Living Fossil Is Half Insect, Half Worm, and All Hunter
If you were the size of a cricket or pill bug you probably wouldn't want to cross paths with a velvetworm.
Two to four inches long, this hunter would quickly capture you with a lasso of goo, fired from special glands on its forked head. Unable to move, you'd soon become its dinner. Enzymes in the goo would start dissolving you--for easier eating!
So says David Adamski, pictured here, of ARS' Systematic Entomology Lab, located at the National Museum of Natural History, Smithsonian Institution, Washington, D.C. The insect scientist first met the goo-shooting velvetworm while on a teaching trip in Costa Rica a few summers ago (click here for map).
He returned from the Central American country with six velvetworms for an exhibit at the museum's Insect Zoo.
Adamski has collected many insect specimens for identification purposes, especially if they prove to be a new crop pest. The velvetworm, which doesn't pester crops, is among the weirdest, he says.
For one, it is something between an insect and a worm--like a millipede or centipede. Such creatures are called Onycophora (Onee cough-ora). With 14 to 43 pairs of legs--28 to 86 total--you'd think velvetworms move really fast.
Not so, says Adamski: "It's probably not something you'd see speeding along on the arthropod highway. But even though it's slow, it has a way of getting at the animals it preys on as food."
When a velvetworm spies a tasty termite or cricket, for example, it fires a crisscross stream of goo at the insect's legs. This trips the insect up and traps it so the velvetworm can dine.
At night, the velvetworm is a lone hunter. By day, it takes shelter under rocks, logs or leaves with other velvetworms. At least, that's what scientists believe about this secretive creature.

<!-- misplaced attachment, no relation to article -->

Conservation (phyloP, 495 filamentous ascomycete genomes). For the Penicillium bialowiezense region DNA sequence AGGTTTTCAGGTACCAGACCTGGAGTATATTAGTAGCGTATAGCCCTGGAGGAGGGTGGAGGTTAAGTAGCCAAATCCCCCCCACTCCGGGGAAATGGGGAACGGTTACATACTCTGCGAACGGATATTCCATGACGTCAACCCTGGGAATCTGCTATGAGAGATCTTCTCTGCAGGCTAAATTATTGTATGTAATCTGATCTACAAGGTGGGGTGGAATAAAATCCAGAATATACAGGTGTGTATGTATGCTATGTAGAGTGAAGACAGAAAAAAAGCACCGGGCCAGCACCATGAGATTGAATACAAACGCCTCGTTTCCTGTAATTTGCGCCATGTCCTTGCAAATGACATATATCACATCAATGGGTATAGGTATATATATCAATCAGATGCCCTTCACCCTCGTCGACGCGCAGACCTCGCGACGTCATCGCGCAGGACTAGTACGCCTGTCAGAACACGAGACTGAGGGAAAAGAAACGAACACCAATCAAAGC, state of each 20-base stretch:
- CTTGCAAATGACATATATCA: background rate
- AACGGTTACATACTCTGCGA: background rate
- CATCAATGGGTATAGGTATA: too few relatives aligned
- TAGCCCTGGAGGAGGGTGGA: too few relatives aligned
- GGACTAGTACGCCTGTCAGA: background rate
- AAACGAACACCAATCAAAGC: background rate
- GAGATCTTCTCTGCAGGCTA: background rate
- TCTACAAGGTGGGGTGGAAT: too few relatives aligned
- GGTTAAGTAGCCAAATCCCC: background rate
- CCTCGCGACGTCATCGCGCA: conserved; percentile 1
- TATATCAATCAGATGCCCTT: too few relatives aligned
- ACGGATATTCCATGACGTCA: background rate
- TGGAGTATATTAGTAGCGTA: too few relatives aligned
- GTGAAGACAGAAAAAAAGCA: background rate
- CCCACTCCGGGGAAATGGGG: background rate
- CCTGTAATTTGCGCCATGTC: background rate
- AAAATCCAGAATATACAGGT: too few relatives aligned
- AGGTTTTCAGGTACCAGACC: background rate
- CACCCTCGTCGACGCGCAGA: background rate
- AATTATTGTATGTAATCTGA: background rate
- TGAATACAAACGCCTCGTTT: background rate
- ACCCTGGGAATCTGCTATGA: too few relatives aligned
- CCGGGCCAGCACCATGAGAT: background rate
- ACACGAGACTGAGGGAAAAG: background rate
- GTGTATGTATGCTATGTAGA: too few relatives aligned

Such behavior is perhaps one reason why velvetworms are great evolutionary survivors, and maybe even a missing link between insects and worms.
Nathan Erwin, director of the museum's Insect Zoo, says velvetworms "go back in the fossil record 500 million years. They're very ancient, and of course, they've outlived the dinosaurs."
Yet it wasn't until roughly 1825 that scientists discovered the velvetworm. One-hundred and seventy-five years later, there's still much to be learned about this living legend.
So when Adamski's specimens arrived at the Insect Zoo, researchers carefully watched over them. They wanted to learn as much as possible about the new arrivals.
One female velvetworm actually gave birth to several live young. Not many insects give live birth; most lay eggs, . Adamski says. Unfortunately, none of the offspring or their parents are alive today. "They're difficult to maintain in captivity," Dr. Adamski says. However, "even a dead specimen can give us a lot of information."
He has since preserved the velvetworms so his colleague Gerald Baker can examine the creatures' insides at his lab at Mississippi State University.
Mainly found in tropical forests, velvetworms get their names from rows of tiny knobs that cover their cylindrical bodies, much like the ones in this microscope image. These knobs are called tubercles (tuber culls).
What exact purpose they serve is just one more mystery that is the velvetworm.
By Jan Suszkiw, Agricultural Research Service, Information Staff.
Curious about Coelacanths? Then click here to visit a site by the American Museum of Natural History.
Want to see more photos of Costa Rica, and its inhabitants? Click here and visit Dr. Charles Brown's page at Santa Rosa Junior College.
Curious about Albertosaurus and other dinosaurs? Visit the Field Museum of Natural History in Chicago at http://www.fmnh.org/exhibits/dino/Cretaceous.htm
Last but not least is a site by photomicrograher, Dennis Kunkel, formerly with the University of Hawaii's Pacific Biomedical Research Center in Manoa. His site, Dennis Kunkel Microscopy, Inc., also features cool images taken with a high-powered, scanning electron microscope. Check 'em out at: http://www.DennisKunkel.com